PepsiCo announced that it will stop using aspartame in Diet Pepsi in the U.S. as of this August.
The company will replace aspartame with sucralose, best known under the brand name Splenda, in regular Diet Pepsi, Caffeine Free Diet Pepsi and Wild Cherry Diet Pepsi.
Diet soda sales have been in a decade-long decline in this country, and the declines have worsened in the past two years. Last year, sales by volume dropped 6.6% for Diet Coke, 5.2% for Diet Pepsi, 3% for Diet Mountain Dew and 2% for Coke Zero, according to Beverage Digest.
Although the Food and Drug Administration and other scientific and regulatory bodies have declared aspartame safe (or safe for all but people with phenylketonuria, per the FDA), consumer activists have continued to assert that aspartame can cause or contribute to a wide range of maladies and diseases. The Center for Science in the Public Interest (CSPI) has advised against consuming aspartame, citing studies that found that the sweetener may cause cancer in animals.
Research has shown that Americans have very negative perceptions of the artificial sweetener. "Aspartame is the No. 1 reason consumers are dropping diet soda," Seth Kaufman, SVP of Pepsi and Flavors Portfolio, PepsiCo North America Beverages, told the Associated Press.
In a video announcing the change, Kaufman said that PepsiCo had done extensive research and testing with U.S. diet cola drinkers, and it was clear that they want "great-tasting cola without aspartame."
Diet Pepsi obviously hopes that the move will give it a leg up on Diet Coke and other leading diet brands, all of which still use aspartame. The packaging for the reformulated Diet Pepsi will employ a "now aspartame free" call-out.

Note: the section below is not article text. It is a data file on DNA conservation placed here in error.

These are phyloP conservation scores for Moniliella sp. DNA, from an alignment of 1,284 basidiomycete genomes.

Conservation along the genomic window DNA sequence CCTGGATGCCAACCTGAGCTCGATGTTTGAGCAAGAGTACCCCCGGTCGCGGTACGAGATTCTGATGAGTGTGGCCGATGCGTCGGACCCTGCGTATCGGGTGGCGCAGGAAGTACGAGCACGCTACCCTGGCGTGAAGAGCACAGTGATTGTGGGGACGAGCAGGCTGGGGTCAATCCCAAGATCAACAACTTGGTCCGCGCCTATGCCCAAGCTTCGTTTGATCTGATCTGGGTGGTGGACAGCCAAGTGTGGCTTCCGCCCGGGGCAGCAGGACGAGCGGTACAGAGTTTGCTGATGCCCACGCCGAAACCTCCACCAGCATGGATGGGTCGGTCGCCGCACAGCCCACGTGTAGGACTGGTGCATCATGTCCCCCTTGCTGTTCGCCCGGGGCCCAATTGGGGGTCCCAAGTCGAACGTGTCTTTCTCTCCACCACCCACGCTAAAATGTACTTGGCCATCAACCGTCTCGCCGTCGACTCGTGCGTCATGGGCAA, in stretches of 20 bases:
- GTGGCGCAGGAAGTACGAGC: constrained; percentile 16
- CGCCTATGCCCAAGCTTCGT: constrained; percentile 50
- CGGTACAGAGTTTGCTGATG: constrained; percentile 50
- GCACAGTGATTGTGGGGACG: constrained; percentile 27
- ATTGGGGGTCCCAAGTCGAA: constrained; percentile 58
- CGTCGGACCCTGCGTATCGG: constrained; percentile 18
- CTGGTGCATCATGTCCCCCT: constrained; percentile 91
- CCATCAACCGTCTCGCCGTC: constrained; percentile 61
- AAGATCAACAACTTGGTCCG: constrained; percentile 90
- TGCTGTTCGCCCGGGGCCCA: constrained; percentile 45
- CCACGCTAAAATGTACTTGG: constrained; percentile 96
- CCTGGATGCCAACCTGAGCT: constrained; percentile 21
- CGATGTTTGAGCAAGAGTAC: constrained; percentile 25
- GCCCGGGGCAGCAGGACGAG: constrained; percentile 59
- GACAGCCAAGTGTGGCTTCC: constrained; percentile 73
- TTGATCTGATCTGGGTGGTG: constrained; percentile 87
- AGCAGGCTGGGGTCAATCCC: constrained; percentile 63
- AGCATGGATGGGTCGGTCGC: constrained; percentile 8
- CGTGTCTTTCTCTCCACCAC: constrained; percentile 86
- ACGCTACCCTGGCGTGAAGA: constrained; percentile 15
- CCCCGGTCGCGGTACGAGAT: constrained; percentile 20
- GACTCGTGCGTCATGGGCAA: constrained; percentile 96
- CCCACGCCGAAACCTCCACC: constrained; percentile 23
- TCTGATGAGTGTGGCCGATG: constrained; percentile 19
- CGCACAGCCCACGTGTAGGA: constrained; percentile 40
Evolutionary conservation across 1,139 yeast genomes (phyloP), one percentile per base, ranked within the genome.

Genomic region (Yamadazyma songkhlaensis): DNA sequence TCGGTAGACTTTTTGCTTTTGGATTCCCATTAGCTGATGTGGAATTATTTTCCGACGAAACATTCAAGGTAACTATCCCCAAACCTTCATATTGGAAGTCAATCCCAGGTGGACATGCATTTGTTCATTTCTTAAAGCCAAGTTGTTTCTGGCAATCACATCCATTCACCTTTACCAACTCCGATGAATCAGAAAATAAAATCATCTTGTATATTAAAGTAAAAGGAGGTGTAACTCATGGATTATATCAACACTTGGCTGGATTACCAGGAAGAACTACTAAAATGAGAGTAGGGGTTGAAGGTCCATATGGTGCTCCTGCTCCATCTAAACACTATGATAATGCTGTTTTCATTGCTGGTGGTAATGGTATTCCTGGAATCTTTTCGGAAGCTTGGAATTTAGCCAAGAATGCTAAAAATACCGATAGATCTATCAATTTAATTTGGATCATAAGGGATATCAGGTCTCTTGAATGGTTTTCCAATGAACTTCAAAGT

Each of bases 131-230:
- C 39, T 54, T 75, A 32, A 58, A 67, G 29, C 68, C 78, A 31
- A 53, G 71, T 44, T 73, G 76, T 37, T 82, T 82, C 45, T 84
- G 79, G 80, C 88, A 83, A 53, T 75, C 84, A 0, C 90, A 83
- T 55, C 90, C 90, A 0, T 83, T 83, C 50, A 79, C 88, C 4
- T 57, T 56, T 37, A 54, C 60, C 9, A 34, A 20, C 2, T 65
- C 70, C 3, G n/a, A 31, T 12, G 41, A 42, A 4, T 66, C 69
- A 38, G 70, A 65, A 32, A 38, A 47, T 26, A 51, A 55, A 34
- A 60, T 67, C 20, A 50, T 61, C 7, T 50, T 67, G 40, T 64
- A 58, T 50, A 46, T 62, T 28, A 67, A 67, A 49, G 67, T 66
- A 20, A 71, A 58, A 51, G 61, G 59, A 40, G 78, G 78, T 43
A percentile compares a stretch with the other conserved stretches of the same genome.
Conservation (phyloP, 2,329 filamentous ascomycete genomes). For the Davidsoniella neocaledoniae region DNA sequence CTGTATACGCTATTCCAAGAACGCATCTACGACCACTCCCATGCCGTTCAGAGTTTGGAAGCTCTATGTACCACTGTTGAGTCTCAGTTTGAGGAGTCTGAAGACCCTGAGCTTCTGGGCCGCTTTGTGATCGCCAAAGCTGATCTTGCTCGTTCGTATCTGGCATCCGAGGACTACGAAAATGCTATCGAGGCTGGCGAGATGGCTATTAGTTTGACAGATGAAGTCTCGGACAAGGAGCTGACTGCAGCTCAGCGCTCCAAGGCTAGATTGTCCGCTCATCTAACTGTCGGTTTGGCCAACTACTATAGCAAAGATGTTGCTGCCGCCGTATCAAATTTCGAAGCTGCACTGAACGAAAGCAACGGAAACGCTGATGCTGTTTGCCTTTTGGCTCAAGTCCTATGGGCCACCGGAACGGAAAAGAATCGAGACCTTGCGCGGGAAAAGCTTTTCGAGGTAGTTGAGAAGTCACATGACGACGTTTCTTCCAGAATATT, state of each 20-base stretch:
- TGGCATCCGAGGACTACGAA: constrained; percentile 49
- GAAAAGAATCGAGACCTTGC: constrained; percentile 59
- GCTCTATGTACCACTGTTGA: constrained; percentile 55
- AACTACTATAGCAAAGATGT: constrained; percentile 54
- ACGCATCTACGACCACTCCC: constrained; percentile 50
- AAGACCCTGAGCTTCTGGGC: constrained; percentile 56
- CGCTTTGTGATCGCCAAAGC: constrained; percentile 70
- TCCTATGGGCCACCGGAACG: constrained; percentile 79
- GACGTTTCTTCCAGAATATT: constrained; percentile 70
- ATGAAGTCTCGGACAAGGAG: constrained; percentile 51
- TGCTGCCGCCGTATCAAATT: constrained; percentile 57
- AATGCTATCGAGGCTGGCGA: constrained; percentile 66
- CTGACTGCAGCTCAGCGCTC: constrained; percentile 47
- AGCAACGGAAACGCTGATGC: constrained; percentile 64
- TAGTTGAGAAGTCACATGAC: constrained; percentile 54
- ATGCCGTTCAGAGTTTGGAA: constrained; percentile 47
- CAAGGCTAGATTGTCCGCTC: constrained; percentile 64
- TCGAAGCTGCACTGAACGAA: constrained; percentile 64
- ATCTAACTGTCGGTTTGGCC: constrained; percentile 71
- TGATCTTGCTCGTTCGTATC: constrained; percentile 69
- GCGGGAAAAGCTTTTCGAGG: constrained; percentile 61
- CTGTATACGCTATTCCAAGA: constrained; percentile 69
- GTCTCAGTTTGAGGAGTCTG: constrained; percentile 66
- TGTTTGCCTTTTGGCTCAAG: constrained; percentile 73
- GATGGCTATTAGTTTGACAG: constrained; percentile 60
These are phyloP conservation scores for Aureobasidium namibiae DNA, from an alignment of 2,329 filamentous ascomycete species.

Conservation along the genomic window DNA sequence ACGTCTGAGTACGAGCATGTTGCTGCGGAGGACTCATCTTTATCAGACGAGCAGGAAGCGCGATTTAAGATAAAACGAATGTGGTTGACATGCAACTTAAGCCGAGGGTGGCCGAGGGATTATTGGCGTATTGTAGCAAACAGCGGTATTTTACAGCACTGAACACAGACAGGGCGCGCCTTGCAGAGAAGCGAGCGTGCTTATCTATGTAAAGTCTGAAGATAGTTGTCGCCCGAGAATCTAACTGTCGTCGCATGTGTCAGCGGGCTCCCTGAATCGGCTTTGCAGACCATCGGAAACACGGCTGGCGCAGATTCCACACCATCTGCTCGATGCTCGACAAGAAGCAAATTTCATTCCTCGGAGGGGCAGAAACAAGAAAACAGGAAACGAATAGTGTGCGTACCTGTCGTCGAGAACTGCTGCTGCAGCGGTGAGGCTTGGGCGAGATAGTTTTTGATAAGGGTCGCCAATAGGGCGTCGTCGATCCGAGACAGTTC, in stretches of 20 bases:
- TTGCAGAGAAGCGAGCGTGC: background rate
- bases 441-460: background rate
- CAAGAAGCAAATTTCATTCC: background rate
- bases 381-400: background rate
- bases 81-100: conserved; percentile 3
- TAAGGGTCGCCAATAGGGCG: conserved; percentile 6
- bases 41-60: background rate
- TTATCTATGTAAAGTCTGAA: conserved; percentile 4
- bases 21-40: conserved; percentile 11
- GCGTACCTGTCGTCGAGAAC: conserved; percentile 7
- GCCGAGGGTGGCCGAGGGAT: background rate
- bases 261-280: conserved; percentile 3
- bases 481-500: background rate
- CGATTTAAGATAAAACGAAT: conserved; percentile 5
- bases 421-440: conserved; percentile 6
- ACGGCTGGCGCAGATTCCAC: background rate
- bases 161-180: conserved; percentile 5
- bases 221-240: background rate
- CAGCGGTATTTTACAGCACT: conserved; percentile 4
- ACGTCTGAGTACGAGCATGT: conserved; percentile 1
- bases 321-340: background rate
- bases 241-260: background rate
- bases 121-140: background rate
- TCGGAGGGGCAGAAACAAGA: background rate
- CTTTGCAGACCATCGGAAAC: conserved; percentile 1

At the same time, PepsiCo, citing "decades of studies" showing aspartame is safe and the company's continued confidence in that safety, said that it is not taking aspartame out of Diet Mountain Dew and its other diet brands in the U.S., or, in non-U.S. markets, out of Diet Pepsi or any other diet brand.
Zevia, an independent, "disruptor" diet soda brand that still has small share but has seen significant growth since its 2007 launch (sales of $60-million-plus as of 2013), has found a fan base by sweetening with stevia and two other from-nature ingredients: monk fruit and erythritol.
But among the big soda brands, stevia has so far been applied only in reduced-calorie formulas that also include sugar. Coca-Cola rolled out its reduced-calorie Coca-Cola Life in the U.S. last November, and PepsiCo is now selling its reduced-calorie Pepsi True in three U.S. markets.
In addition to sucralose, Diet Pepsi will still contain the artificial sweetener acesulfame-potassium (Ace K). CSPI maintains that Ace K hasn't been adequately tested, "but the tests done by the manufacturer in the 1970s suggested that Ace-K, too, might pose a cancer risk." Actually, CSPI has also "cautioned" consumers about sucralose, saying that, too, has to date been inadequately tested.
The nonprofit nutrition activist organization did, however, praise PepsiCo for removing aspartame from Diet Pepsi, adding that it hopes that this will encourage other makers to do the same.
Negative perceptions about aspartame also led General Mills to remove the sweetener from its Yoplait Light as of last summer. And Whole Foods has put both aspartame and Ace-K on its lengthy list of ingredients that basically disqualify food and beverages from being sold in its stores.